It's ironic that the leaders of the state's two major political parties are not particularly politic.
If they were adept at building public support for their candidates and causes they would have dropped their lawsuit aimed at derailing the popular and effective top-two primary election system.
The top-two primary was adopted after Republicans and Democrats, as well as Libertarians, took legal action to kill the old primary election system. That system, allowing voters to cross party lines, was thrown out.
The parties might have won the first legal battle, but not the political war.
The Washington State Grange, in an effort to bring the power back to the people, pushed an initiative in 2004 that established the top-two system. The concept is clearly a better fit for Washington's independent-minded voters.
The top-two system calls for the top-two vote getters, regardless of political party, to move on to the General Election ballot. That means two Republicans or two Democrats could be on the November ballot.
The party leaders, of course, hate that idea. They want to see the state return to the thankfully short-lived system that mandates voters pick a Republican or Democratic ballot.
It's ridicoulous. If the political parties want a primary, then they should foot the bill.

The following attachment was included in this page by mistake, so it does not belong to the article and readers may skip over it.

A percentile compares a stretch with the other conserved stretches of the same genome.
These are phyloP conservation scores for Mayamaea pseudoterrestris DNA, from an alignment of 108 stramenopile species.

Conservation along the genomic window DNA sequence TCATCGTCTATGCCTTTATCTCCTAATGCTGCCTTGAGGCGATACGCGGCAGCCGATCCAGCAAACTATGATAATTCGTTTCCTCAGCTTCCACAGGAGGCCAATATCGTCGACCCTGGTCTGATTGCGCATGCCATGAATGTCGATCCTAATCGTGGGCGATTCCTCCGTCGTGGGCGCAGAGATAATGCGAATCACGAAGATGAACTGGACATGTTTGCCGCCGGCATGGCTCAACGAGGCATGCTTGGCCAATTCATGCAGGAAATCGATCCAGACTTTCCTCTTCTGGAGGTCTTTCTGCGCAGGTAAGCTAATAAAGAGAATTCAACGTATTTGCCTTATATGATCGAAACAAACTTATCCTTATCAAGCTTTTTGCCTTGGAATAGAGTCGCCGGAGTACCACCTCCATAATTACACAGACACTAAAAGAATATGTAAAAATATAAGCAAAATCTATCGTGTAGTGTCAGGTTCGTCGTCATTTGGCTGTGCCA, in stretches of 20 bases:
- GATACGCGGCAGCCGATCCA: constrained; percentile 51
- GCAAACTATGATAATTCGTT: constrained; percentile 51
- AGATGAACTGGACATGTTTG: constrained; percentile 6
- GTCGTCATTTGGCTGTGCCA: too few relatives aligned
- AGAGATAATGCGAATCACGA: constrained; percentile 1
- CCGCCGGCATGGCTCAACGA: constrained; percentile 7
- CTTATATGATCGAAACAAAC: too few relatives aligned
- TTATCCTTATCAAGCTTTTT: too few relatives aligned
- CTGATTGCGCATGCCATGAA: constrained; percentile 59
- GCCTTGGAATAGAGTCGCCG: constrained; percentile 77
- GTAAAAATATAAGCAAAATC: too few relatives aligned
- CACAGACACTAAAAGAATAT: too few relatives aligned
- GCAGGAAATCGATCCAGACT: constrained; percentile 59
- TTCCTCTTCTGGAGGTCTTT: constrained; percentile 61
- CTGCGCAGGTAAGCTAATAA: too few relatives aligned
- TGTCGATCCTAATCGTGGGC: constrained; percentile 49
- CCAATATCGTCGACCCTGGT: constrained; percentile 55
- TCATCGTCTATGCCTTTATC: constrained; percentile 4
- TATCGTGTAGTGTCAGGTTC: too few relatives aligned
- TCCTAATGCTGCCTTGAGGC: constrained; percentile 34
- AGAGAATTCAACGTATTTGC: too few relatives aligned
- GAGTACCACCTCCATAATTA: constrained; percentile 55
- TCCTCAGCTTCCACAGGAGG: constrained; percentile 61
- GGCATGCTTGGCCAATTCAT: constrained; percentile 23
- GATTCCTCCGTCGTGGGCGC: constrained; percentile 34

The voters have wisely rejected the parties' constricting approach and have opted to take control of their primary elections.
The parties should accept the people's judgment -- or risk a voter backlash.
Secretary of State Sam Reed and his staff have done an outstanding job of crafting the top-two primary election to ensure that it is constitutional. The U.S. Supreme Court ruled 7-2 against the parties legal challenge of the top-two.
Politicians -- the Republicans and Democrats serving in the Legislature and statewide offices -- should denounce their parties' efforts to undermine the voters.
The legal challenge will ultimately go nowhere and only serve to anger voters.
The leaders of the Republican, Democratic and Libertarian parties would be politic to drop their legal challenge and spend their time, money and energy building public support for their candidates and causes.
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